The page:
Legendary bluegrass musician and instrument maker Homer Ledford, whose work is displayed at the Smithsonian Institution, died Monday afternoon.
Mr. Ledford, of Winchester, was 79.
"He'd been sick real bad for a month or so," said Vernell Carpenter, wife of Rollie Carpenter, a member of the group Homer Ledford and the Cabin Creek Band.
The band had been performing since 1976.
"He hadn't played with the band all year," she said. "He'd been real sick and couldn't walk or anything."
Vernell Carpenter said she and Rollie Carpenter received word of Mr. Ledford's death yesterday from another member of the band, L.C. Johnson. Other band members are Marvin E. Carroll and Pamela Case.
Mr. Ledford was born Sept. 26, 1927, in the Tennessee mountains.
At an early age back in Tennessee Mr. Ledford started making musical instruments, according to his band's Web site.
At 18, he was given a scholarship to attend John C. Campbell Folk School in Brasstown, N.C. He later attended Berea College, but transferred and graduated from what is now Eastern Kentucky University in 1954.
Mr. Ledford worked as a high school industrial arts teacher in Jefferson and Clark counties and became a full-time instrument maker.
He completed an estimated 5,776 dulcimers, 475 banjos, 26 mandolins, 26 guitars, 18 ukuleles, and four violins, among other instruments, the Web site said. He is also the author of a book on Kentucky life that featured his stories and poems called "See Ya' Further Up The Creek."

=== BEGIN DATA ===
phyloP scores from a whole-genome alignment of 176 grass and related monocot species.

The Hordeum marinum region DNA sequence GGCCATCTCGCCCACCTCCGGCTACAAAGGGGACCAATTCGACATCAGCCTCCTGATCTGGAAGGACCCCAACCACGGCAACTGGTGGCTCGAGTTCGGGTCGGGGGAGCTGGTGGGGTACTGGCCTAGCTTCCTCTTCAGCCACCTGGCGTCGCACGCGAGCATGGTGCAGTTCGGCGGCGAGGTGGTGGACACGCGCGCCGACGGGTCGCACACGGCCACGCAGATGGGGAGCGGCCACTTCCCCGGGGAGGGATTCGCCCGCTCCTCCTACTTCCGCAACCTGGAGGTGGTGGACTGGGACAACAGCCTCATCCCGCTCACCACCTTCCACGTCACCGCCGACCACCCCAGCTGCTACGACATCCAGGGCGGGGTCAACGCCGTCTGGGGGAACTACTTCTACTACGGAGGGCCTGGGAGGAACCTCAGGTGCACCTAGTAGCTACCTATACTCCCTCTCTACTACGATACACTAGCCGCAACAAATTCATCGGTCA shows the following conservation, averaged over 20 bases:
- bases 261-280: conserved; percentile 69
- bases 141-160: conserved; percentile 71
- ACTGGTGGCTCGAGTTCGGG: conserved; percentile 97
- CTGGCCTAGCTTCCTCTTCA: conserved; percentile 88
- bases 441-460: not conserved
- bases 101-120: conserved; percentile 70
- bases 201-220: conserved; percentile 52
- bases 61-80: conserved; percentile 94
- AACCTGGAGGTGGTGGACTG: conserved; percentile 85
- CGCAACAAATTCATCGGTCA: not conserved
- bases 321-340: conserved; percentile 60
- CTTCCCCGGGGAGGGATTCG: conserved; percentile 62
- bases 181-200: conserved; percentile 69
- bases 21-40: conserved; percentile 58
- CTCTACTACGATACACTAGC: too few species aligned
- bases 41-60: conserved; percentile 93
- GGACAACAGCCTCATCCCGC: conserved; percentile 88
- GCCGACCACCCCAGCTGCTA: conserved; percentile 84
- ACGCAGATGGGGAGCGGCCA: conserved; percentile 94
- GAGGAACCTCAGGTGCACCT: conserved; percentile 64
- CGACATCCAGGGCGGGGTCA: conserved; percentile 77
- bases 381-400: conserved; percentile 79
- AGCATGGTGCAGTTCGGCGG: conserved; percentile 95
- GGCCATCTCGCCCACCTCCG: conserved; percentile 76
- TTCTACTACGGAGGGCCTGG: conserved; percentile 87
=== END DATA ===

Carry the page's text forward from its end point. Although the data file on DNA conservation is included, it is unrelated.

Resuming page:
Mr. Ledford has samples of his craft in the Smithsonian Institution, including a fretless banjo, an Appalachian dulcimer, and a dulcitar, an instrument of his own invention, which he patented.
He was honored in Winchester in 1986 when the Homer Ledford Bluegrass Festival was named after him.
He was also one of the original inductees in the Kentucky Stars. A sidewalk plaque honoring him is in front of the Downtown Arts Center on Main Street in Lexington.
In 2005, Mr. Ledford helped restore an 1850 Martin parlor guitar -- played by Henry Clay's granddaughter, Anne Clay McDowell -- for Ashland, The Henry Clay Estate.
"Homer was a delight to work with, and until I showed up on his doorstep, he had only worked on one other Martin guitar dating to the 19th century," Ann Hagan-Michel, executive director of the estate, said at that time. "He's done a wonderful job, and the guitar is playing nicely now."
Michael Jonathan, the host of Wood Songs Old Time Radio Hour, calls his friend Homer, "a sweet, gentle and humble man. Homer is a great bluegrass musician, a brilliant luthier.
He is survived by his wife, Colista. The two met as students at Berea College in the late 1940s. They were married more than 50 years.
My home state of Kentucky has lost a great treasure.
Excerpts from the obituary written by
Shawntaye Hopkins of the LEXINGTON HERALD-LEADER